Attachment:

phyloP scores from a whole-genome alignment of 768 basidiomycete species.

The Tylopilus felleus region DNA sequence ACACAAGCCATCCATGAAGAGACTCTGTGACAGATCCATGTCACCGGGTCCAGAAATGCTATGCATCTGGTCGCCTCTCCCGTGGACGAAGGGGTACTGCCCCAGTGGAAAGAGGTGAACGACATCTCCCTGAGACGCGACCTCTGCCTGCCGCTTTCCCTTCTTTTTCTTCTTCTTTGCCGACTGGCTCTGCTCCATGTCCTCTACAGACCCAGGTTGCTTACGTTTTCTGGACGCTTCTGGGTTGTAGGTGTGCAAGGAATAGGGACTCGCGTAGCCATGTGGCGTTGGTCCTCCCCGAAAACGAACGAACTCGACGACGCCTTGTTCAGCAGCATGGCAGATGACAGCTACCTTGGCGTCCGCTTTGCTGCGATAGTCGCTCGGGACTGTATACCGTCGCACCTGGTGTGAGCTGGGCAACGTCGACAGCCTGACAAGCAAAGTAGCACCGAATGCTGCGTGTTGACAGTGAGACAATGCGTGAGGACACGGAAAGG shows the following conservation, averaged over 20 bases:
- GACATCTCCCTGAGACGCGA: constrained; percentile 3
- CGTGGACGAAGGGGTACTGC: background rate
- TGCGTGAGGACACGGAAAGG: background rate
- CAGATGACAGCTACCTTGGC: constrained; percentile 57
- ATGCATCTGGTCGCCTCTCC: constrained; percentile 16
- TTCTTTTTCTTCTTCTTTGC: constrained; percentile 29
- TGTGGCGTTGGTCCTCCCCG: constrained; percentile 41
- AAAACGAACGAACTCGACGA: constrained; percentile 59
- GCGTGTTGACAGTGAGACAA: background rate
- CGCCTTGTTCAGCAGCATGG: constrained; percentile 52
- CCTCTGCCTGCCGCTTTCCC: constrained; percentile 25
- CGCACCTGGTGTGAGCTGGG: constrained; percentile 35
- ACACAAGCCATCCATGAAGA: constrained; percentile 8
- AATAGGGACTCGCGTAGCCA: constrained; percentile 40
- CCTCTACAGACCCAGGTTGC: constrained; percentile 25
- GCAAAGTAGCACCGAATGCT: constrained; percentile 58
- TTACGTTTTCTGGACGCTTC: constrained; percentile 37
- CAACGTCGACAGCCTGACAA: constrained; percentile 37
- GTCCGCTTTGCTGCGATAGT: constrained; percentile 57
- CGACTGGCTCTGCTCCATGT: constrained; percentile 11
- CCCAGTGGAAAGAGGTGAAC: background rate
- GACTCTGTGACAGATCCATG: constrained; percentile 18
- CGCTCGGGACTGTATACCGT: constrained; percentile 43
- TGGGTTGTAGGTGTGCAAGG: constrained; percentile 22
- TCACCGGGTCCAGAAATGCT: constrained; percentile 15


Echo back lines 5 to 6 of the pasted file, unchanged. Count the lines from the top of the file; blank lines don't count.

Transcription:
- TGCGTGAGGACACGGAAAGG: background rate
- CAGATGACAGCTACCTTGGC: constrained; percentile 57